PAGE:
July 25, 2016 | 8:00 am | By Pants Up Easy
You’re probably aware of how traumatic of an event a spinal cord injury can be. But you may not really understand the different levels of spinal cord injuries and the resulting effects. For example there are different levels of paralysis. In order to understand what these are, and the differences between paraplegia, quadriplegia, “T9 Complete”, and so on, we need to understand a little more about how the spinal cord works, and what happens with a spinal cord injury.
The spine is an assembly of rings of bone, known as vertebrae, stacked vertically. The spinal cord, however, is the collection of nerves which run up and down the length of the spine. Together with the brain, it’s a part of the Central Nervous System. The spinal cord is actually the connection that allows the brain to talk to the rest of the body. Signals from the brain to the body instruct it to move, and that includes both voluntary functions like raising your arm or walking, and involuntary, automatic functions like heartbeat and digestion. The body in turn sends sensory information through the spinal cord, informing the brain of sensations in various body parts.
As the spinal cord is the main trunk of information flow from the brain to the body, any injury that interrupts that flow is going to cause some serious consequences. What those effects are, and what body parts are impacted, depends on the severity and the location of the injury. If the nerve tissue is wounded, but not broken, paralysis may not occur. But if the nerves of the spinal cord are severed, paralysis or loss of sensation may occur in areas located below the level of the injury.
If the damage to the spinal cord results in one’s legs becoming paralyzed, the condition is known as paraplegia. In the case of an injury located higher up on the spinal cord, all four limbs may be paralyzed, resulting in what is known as quadriplegia.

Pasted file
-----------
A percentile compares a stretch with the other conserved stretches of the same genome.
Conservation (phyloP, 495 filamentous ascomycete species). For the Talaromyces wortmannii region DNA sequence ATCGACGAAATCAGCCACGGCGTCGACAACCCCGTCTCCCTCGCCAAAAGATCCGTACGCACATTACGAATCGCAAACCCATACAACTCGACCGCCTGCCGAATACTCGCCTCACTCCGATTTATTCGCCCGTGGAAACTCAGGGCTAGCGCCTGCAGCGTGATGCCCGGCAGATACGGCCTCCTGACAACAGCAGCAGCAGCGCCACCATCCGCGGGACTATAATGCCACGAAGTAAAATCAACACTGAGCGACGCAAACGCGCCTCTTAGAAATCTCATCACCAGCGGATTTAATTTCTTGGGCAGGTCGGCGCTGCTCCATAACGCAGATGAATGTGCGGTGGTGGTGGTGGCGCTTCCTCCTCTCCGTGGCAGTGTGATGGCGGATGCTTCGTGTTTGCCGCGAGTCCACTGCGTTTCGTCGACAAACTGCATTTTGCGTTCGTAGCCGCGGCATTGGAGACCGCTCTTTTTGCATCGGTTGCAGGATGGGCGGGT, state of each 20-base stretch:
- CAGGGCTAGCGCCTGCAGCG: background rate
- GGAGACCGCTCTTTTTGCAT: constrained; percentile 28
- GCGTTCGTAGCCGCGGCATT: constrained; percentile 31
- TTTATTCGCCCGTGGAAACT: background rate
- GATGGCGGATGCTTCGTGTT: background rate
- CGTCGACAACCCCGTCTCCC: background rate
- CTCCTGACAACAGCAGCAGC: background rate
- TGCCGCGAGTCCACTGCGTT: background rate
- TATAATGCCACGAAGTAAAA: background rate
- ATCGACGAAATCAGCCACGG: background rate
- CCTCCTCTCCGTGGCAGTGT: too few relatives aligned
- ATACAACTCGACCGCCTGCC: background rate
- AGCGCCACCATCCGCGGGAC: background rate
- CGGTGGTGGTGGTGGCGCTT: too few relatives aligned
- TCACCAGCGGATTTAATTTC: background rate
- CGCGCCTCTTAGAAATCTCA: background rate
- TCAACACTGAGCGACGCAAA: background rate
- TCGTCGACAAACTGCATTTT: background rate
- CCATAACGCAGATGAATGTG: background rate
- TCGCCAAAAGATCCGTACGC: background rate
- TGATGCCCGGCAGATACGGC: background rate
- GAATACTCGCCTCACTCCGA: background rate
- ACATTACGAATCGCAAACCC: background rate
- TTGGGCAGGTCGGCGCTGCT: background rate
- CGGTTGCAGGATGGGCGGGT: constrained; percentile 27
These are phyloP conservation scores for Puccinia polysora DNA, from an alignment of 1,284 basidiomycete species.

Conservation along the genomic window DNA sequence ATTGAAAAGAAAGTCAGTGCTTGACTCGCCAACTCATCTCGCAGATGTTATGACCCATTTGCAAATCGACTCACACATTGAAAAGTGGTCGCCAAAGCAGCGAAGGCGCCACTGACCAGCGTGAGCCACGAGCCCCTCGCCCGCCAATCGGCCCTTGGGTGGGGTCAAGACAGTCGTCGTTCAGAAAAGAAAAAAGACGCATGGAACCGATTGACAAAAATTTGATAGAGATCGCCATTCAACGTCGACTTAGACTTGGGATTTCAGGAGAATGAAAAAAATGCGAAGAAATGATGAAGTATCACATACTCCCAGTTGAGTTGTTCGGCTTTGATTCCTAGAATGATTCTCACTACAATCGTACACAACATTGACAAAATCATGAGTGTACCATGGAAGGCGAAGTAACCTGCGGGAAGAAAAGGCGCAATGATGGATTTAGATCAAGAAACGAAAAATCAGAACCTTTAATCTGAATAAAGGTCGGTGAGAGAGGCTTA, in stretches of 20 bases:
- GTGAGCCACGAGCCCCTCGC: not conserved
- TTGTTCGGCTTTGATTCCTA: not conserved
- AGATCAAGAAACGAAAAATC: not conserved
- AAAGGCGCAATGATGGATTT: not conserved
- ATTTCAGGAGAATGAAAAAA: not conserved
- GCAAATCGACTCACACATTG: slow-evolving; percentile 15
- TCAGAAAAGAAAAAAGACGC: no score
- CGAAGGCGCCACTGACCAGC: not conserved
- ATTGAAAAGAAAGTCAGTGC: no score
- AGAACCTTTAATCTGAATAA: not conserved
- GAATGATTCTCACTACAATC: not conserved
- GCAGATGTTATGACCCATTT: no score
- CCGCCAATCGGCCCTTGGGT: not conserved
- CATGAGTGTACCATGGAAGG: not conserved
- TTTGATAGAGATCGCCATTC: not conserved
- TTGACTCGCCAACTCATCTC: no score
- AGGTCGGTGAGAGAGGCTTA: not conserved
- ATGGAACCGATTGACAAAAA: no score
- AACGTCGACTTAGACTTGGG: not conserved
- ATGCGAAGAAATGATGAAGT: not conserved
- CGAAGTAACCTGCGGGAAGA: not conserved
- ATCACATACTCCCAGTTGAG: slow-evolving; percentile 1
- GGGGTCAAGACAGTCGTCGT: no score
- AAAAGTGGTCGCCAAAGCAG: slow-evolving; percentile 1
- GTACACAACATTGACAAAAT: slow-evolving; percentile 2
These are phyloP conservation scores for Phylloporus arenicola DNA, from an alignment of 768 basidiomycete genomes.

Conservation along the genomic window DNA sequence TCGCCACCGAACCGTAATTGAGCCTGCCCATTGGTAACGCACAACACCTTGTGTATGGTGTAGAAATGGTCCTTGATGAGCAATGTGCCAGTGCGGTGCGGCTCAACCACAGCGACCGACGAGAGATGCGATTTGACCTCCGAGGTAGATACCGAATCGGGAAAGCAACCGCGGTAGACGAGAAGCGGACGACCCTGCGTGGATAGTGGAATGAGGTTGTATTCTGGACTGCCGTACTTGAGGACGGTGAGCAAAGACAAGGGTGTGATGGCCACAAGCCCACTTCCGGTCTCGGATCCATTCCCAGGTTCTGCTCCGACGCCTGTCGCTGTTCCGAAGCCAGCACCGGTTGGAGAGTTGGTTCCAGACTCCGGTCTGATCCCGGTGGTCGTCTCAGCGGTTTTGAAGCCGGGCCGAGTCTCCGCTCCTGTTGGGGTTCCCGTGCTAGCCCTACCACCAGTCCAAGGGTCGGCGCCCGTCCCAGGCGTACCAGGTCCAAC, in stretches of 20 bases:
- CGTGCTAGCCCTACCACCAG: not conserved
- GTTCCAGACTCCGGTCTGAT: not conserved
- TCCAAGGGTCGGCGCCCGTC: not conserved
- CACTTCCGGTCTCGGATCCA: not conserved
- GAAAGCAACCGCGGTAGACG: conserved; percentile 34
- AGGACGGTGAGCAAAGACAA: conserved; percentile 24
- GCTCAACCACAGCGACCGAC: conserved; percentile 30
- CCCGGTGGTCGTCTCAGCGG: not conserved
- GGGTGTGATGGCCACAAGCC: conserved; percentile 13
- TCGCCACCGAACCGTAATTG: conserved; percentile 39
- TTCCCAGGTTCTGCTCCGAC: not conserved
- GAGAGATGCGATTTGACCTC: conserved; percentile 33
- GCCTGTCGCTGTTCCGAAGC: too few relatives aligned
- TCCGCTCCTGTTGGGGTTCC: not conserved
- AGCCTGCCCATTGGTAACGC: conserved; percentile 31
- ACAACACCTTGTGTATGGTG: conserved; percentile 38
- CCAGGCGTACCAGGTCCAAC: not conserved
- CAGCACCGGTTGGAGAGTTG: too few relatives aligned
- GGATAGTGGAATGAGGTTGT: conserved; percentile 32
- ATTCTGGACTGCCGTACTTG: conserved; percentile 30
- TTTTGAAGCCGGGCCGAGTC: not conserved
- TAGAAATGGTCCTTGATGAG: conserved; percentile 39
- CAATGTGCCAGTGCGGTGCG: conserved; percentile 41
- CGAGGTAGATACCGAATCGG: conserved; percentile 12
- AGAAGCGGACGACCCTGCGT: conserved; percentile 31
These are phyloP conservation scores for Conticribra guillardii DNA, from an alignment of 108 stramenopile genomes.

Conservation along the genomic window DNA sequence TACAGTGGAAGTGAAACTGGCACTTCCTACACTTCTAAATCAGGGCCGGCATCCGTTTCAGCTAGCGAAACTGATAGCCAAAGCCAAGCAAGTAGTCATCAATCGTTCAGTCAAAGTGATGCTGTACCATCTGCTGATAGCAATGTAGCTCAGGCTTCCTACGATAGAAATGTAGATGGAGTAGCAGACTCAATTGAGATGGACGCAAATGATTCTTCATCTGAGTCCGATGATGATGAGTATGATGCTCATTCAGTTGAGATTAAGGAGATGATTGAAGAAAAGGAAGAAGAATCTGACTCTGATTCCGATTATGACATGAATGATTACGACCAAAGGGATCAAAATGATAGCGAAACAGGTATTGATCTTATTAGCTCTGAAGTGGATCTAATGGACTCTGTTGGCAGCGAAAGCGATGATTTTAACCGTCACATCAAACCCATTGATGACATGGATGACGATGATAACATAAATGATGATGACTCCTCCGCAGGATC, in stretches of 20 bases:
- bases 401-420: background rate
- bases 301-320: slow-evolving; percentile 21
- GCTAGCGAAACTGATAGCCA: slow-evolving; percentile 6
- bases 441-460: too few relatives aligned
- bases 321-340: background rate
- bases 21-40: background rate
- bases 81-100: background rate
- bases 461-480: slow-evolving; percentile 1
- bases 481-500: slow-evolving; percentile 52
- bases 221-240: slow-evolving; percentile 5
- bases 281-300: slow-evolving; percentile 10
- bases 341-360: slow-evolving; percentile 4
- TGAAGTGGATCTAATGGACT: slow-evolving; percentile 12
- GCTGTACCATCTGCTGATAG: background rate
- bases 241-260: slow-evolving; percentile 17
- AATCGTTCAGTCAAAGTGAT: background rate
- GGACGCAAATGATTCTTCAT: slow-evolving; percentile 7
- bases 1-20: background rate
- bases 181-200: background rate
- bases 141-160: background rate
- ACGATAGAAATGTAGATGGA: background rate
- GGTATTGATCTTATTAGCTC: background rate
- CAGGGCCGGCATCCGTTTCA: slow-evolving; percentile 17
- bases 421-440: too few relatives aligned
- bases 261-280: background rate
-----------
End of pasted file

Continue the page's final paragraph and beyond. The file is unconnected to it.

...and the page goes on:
To discuss SCI properly, it will help to look at a diagram of the nerves that make up the spinal cord. The nerves are grouped into four categories, identified by the letter in their names: C (cervical), T (thoracic), L (lumbar), or S (sacral). Within each group, there is a numbered sequence of nerves. So T9 is the ninth thoracic nerve, part of the group of nerves which connect the brain to the torso and some parts of the arms. Above T9 are T1 through T8, which control the upper torso. Injuries to that area are likely to limit trunk movement and abdominal control. T9 injuries, on the other hand, tend to leave the patient with good control of their trunk and abdominal muscles, while unfortunately eliminating control of the legs.
The use of the term “T9 complete” is really just an indication of how complete the loss is. There are “incomplete” cases, in which feeling or movement has not completely been lost. In a T9 complete case, however, one can expect that while loss of the legs is complete, the patient still has enough trunk and abdominal control so that balance is usually good, and functional independence remains a real possibility.
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